Armand-Louis de Gontaut, duke of Lauzun and Biron (1747-1793)

Born into one of the wealthiest aristocratic families in France, the “beau Lauzun” grew up at the French court in Versailles. Known for his splendid appearance and superb manners, he became one of the great rakes and seducers of the century, squandering most of his fortune. Rumors linked him to Queen Marie-Antoinette. He had a successful military career, fighting in Corsica in 1768 (although dashing away from the battlefield to rendezvous with a mistress), and then leading the force that conquered Senegal for France in 1779. Soon afterwards, he raised a legion of his own and served with the French forces in the American Revolution, taking part in the Battle of Yorktown; he appears in Trumbull’s famous painting of Cornwallis’s surrender to George Washington. At the start of the French Revolution, he served as a moderate deputy in the National Assembly, and then went back into the army to fight the Austrians. Remaining loyal to the Revolution even after the execution of King Louis XVI, he took to the field against counter-revolutionary Catholic rebels in the Vendée, but tried to limit atrocities against the civilian population. Denounced by ultra-radicals for this moderation, he was recalled to Paris, imprisoned, and sentenced to the guillotine. A day before his execution, he wrote to his father: “Tomorrow, I will die.”

Henri Grégoire (1750-1831)

The son of a tailor from Lorraine, Grégoire became a parish priest, but had intellectual ambitions. In 1788, he gained national fame for a prize-winning essay that argued for the bestowal of full civil rights to French Jews. A year later, he became a member of the first National Assembly of the French Revolution, where he led the struggle in favor of Jewish emancipation. He also campaigned for the freedom of slaves in the French Caribbean colonies (which, in 1789, had as many slaves as the entire United States). When the Assembly approved a radical reform plan for the Catholic Church in France, Grégoire was among those priests who supported it, and won election as a bishop. He subsequently voted for the abolition of the monarchy and the death of King Louis XVI, but refused to abjure Christianity even when pressured to do so. During the radical phase of the French revolution he continued to defend the rights of people of color, and also became the leading advocate of French linguistic unification (at the time, most French people did not speak standard French as their mother tongue). After the Revolution, this radical cleric, while loathed by royalists, remained a well-known figure and prolific author. In 1808, he published one of the first studies of literature by people of African descent.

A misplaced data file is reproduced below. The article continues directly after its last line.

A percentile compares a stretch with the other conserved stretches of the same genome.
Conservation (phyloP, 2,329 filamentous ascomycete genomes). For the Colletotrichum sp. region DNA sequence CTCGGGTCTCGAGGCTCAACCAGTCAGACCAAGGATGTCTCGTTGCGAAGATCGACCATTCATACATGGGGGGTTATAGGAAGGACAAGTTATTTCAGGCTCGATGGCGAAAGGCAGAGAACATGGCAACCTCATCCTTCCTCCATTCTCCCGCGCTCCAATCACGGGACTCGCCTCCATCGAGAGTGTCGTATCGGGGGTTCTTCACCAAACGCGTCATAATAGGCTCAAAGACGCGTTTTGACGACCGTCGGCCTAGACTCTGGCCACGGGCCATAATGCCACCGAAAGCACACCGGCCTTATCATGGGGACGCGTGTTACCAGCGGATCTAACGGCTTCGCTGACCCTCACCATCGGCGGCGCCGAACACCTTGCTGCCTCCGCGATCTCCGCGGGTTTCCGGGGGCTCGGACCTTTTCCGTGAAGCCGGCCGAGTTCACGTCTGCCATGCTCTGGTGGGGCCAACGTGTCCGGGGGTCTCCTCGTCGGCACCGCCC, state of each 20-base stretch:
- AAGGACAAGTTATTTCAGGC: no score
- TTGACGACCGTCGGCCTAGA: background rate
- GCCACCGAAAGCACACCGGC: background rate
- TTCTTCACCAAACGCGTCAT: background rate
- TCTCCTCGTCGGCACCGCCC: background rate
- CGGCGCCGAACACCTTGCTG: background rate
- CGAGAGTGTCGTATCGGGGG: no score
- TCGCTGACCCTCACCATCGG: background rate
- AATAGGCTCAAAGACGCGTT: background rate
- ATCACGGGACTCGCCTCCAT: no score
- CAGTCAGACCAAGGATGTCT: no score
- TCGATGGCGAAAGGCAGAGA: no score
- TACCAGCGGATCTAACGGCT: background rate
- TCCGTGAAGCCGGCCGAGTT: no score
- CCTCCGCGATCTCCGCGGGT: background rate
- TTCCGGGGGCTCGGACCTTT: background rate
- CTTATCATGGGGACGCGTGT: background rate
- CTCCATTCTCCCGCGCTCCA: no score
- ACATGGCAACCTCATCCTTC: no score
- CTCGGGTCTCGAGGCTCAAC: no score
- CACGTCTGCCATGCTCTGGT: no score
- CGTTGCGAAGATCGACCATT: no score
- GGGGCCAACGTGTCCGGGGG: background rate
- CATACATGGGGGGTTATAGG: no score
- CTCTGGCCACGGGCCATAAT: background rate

Image Credit: “Pairs of angels, sculptures; Martyrs’ Square – Place des Martyrs – Martelaarsplaats 3” by Dr Les (Leszek – Leslie) Sachs. CC BY 2.0 via Flickr.